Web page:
“Our honeymoon with electric cars is coming to an end,” said Rowan Atkinson, the popular British comedian famously known as Mr. Bean, in an opinion piece in the Guardian this week. He continued, “Sadly, keeping your old petrol car may be better than buying an [electric vehicle] EV.”
His position isn’t necessarily surprising, especially as EV companies faced problems with lithium-ion battery shortages over the past year.
High electricity prices, along with cheaper gas prices, also made electric vehicles more expensive to fuel by the end of 2022 than gas-powered cars, according to a report published by the Anderson Economic Group.
Further complicating vehicle sales are high interest rates and a consumer that is reluctant to buy durable goods. As an example, the Conference Board announced that its consumer confidence index slipped to 102.3 in May, down from a revised 103.7 in April. Overall, consumer confidence is now at a 6-month low and shows that consumers remain cautious.
However, despite Atkinson’s worries, some EV makers are fighting to stay on the road – and they’re using cheaper EV prices to do so. Two of those EV makers finding new ways to sell their vehicles include Volvo and Tesla, Inc. (TSLA). So, in today’s Market 360, I’ll share how they’re lowering the costs on their EVs.
A Smaller Car for a Smaller Price
This week, Volvo announced its new and fourth electric vehicle, the EX30 company electric SUV.
The 2025 Volvo EX30 is a smaller SUV that is expected to have the lowest carbon emissions out of the company’s lineup. The vehicle uses about one-third less aluminum and steel than Volvo’s EX90 model, and its wheelbase is 10 inches shorter than a Tesla Model Y, making it “small yet mighty,” as Volvo CEO Jim Rowan called it.
The EX30 uses a modest battery, but it can be charged from 10% to 80% in as fast as 26.5 minutes – a key feature of the model.
Perhaps the most attractive feature of the EX30, though, is its price.
The EX30 SUV has a starting price of $34,950. Comparing this to the average price of a new EV around $64,000, and Volvo’s EX30 is definitely more consumer friendly.
In fact, Rowan said:
We know that price and cost of ownership is still one of the biggest challenges when people consider switching to an electric car. With the Volvo EX30, we aim to bring premium, fully electric mobility to a much broader audience, helping to advance and speed up the transition to full electrification that our industry and society needs.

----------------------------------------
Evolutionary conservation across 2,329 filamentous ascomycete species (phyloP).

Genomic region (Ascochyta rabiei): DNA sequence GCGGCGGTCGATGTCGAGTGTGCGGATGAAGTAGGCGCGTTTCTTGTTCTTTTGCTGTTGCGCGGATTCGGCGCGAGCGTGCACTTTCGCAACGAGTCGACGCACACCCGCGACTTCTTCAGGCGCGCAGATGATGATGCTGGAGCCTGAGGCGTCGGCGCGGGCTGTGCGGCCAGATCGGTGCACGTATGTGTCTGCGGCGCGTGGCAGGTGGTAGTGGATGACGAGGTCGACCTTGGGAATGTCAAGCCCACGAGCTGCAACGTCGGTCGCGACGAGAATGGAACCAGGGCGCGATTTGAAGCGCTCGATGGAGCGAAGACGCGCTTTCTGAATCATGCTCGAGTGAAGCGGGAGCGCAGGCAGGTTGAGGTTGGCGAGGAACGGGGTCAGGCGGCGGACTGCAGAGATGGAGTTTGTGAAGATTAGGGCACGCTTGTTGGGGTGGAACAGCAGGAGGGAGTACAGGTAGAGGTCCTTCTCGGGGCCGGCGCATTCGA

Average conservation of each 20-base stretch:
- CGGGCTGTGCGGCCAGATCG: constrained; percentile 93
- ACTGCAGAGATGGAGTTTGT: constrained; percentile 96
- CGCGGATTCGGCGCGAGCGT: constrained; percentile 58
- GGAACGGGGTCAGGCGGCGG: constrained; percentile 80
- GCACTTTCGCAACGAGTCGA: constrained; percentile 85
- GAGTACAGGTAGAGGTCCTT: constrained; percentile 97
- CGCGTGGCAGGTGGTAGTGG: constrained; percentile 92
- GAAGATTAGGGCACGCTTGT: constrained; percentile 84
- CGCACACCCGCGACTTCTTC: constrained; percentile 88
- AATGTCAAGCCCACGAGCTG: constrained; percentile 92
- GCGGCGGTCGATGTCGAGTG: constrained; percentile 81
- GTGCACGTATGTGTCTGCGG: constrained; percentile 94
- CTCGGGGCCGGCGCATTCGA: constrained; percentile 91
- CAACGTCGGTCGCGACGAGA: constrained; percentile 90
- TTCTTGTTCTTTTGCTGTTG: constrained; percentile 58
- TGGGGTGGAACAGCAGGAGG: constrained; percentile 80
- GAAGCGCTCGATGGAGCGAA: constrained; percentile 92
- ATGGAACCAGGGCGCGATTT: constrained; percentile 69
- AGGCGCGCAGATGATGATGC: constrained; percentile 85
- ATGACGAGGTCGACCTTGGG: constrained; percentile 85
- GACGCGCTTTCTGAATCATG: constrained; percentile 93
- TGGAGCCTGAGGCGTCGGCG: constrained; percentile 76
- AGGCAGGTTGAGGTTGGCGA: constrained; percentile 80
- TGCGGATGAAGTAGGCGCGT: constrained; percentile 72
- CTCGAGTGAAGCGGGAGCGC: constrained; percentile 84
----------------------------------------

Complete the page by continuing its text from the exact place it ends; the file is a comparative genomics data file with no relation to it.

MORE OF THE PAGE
By 2025, Volvo expects to sell 1.2 million vehicles globally, up from 700,000 vehicles in 2021. The cheaper EX30 model is anticipated to be an integral part of this sales growth.
Tesla Gets a Tax Credit
The price of Tesla’s Model 3 also made headlines this week. Its starting price could now cost $32,740, instead of $40,240.
Why the drastic cut in price? It’s simple: the federal EV tax credit.
On Tuesday, the Biden administration confirmed that all Tesla Model 3 vehicles now qualify for the full federal EV tax credit of $7,500. (The company’s cheaper Model 3 Rear-Wheel Drive (RWD) version qualified for half the amount.)
In order to qualify for the EV tax credit, the federal government requires that 40% of critical minerals be extracted in the U.S. or a country with a free trade agreement and that 50% of the value of the battery components must be manufactured or assembled in North America.
Tesla is believed to have dropped CATL in China as its battery maker in favor of Panasonic or LG Energy Solution in order to meet the federal requirements.
And some states are providing even more incentives.
New York state offers up to $2,000 off EVs through its Drive Clean Rebate, for which the Model 3 qualifies. And California offers a $7,500 tax rebate dependent on income and other requirements. Coupled with the federal tax credit, the price of a Model 3 in California would drop to $25,240 – which is even cheaper than Volvo’s EX30!
Shares of the company surged 4% in early trading on Wednesday following the news and ended the day 1.5% higher.
The Road Ahead
In California, with high state gasoline taxes and multiple EV incentives, electric vehicles make more sense – EV owners can drive in the HOV lanes and there are plenty of charging stations.
However, outside of the state, EVs are not selling as well, and defiant customers are sticking with internal combustion engines, just as Atkinson plans to do. In fact, Ford Motor Company (F) is ready to convert back to internal combustion engines if customer demand materializes, despite the F-150 Lightening and other innovative EVs, like the Mach-e.
I should note that electric vehicles remain popular in China. The primary reason is that EVs are cheaper there and utilize predominately iron-phosphate (LFP) batteries. In China, CATL (which Tesla purportedly switched from) dominates LFP batteries and has 39.1% of the world’s battery market share, followed by LG Energy (which Tesla may have switched to) with 14.9% market share.
A new battery technology is poised to capture more market share: a lithium iron manganese phosphate (LMFP) battery by Gotion High-Tech, which is a Chinese company that has Volkswagen AG (VWAGY) as its largest shareholder. These LMFP batteries have approximately 26% higher energy density than LFP batteries – and cost about 5% less than an LFP battery to manufacture. So, a new generation of cheaper batteries is expected to invade EVs in the upcoming years, especially VW Group’s EVs.
In America, however, EV makers are using incentives and building new, cheaper models to stay on the road. So, don’t be surprised if cheaper EVs wind up in a dealership near you.
Editor, Market 360
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